the "Arbeit Macht Frei" sign in a concentration camp


September 1, 1939, was to be the largest transportation of the children, 250. Unfortunately, it was the day Germany invaded Poland and all German borders were closed. In his own words, “we had 250 families waiting at Liverpool Street in vain. If it had left a day earlier it would have come through. Not a single one of those children were heard from again, which is an awful feeling.”

With the outbreak of war, he went back to the obscurity of life and remained that way for 50 years. Not a single one of his “children” ever knew who was responsible for saving them. He didn’t tell anyone, not even his wife.

It was not until 1987 that she finds out, quite by accident. She was cleaning the attic and found a box with photos, letters, and a scrapbook. She would later take them to various press agencies, none of whom showed much interest. She found the historian, Dr. Beth Maxwell, who was married to Robert Maxwell, the newspaper magnate. Through this connection, the story was printed and in 1988, Winton was featured on the British TV show “That’s Life,” where he would meet some of his “children” for the first time. Since the program was nationwide, many “children” would later contact him. He was often called a Hero, a term he did not like. He stated, “I was not heroic because I was never in danger”.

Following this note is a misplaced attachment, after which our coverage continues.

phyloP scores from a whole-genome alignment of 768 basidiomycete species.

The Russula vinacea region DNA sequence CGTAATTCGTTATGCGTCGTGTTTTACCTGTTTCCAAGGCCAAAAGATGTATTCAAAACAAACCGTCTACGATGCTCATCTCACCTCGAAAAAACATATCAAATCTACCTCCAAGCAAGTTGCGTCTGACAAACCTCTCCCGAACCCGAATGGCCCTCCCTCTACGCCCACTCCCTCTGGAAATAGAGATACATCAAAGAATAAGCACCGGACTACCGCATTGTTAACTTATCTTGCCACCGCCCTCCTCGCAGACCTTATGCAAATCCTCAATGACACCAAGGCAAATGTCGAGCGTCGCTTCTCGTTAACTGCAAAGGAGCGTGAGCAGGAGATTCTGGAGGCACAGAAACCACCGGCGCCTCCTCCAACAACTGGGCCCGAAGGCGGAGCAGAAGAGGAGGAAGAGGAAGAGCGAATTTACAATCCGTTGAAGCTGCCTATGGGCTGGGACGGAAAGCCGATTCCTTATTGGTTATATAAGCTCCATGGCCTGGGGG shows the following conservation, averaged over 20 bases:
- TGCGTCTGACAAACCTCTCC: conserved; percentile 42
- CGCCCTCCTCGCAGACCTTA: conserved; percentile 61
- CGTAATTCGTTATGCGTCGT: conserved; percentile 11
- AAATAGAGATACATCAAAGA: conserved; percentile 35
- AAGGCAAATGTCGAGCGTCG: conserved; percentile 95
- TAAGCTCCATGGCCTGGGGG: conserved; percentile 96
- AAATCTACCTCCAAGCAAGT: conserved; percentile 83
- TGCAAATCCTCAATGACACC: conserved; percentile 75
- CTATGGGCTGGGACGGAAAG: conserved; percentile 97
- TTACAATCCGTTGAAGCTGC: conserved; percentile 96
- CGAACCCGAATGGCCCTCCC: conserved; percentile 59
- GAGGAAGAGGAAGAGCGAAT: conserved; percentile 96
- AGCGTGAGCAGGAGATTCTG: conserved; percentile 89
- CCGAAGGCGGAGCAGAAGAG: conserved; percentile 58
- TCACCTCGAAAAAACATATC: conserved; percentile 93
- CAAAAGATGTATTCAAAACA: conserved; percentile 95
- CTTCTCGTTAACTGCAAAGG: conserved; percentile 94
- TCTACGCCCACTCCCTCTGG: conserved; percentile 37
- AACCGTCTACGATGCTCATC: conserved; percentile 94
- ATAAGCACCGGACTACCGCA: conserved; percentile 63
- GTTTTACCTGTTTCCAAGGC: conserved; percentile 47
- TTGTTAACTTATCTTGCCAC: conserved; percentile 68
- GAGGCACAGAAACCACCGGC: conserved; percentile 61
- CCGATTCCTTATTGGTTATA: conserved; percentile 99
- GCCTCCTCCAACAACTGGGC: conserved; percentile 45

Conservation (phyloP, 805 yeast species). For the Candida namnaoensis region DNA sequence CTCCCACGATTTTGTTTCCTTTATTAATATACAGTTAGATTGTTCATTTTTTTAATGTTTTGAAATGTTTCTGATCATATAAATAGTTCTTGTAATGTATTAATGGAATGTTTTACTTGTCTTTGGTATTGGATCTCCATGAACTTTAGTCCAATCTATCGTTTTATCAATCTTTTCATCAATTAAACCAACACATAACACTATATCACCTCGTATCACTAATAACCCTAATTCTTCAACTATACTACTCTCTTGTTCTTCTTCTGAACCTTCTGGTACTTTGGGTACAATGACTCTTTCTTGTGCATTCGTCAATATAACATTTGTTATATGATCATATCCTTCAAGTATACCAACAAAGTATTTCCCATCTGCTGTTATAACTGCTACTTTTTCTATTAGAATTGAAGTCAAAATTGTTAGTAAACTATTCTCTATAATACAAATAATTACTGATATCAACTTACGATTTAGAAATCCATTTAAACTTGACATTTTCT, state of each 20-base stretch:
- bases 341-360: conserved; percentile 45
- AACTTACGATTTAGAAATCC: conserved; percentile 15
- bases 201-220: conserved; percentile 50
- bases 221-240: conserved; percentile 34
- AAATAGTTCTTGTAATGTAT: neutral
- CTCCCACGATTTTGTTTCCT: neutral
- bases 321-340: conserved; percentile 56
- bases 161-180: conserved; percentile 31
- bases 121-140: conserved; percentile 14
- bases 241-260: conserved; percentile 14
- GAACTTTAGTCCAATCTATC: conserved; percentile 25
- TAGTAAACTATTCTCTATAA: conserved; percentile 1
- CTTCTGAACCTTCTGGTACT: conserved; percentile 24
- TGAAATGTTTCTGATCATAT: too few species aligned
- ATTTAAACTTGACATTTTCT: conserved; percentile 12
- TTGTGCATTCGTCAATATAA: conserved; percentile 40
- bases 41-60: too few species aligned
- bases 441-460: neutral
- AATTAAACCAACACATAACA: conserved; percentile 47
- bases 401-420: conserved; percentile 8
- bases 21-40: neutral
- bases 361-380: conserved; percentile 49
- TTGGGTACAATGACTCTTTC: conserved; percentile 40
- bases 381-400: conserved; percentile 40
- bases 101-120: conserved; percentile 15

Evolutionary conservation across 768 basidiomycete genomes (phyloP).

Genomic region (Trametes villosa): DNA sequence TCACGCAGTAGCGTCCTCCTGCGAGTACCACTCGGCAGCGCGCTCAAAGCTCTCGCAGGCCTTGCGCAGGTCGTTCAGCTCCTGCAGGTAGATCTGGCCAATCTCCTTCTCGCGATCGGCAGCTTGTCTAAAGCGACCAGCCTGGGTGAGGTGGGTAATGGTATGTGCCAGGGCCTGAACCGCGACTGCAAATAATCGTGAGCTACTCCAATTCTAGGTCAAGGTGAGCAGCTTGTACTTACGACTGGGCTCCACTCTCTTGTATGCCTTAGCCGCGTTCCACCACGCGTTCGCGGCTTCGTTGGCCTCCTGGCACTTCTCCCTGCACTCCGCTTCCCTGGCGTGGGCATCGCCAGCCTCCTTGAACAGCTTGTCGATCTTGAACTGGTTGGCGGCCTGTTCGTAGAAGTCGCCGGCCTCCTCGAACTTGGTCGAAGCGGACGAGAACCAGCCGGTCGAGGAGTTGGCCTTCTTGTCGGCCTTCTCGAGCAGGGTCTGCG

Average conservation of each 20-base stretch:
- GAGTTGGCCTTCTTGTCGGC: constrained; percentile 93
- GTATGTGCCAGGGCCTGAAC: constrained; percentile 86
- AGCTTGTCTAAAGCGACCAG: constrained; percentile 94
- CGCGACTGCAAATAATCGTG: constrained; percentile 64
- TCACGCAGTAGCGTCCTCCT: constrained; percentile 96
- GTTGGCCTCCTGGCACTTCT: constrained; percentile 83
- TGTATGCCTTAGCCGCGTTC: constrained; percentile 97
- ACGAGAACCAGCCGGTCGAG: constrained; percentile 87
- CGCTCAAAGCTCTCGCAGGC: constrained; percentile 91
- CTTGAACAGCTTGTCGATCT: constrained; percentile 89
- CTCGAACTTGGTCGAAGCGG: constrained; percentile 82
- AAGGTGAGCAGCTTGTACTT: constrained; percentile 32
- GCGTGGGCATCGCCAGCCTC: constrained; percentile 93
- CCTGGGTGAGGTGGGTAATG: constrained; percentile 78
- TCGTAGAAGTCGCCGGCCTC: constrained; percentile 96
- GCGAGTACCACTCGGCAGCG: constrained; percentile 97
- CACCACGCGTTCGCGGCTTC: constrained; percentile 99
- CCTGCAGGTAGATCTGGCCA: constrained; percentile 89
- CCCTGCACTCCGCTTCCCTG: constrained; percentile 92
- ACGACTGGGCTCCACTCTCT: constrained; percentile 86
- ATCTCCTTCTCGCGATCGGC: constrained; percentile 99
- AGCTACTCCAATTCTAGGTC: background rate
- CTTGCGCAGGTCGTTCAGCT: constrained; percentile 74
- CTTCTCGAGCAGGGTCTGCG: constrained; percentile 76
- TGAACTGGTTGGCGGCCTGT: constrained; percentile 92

inside a concentration camp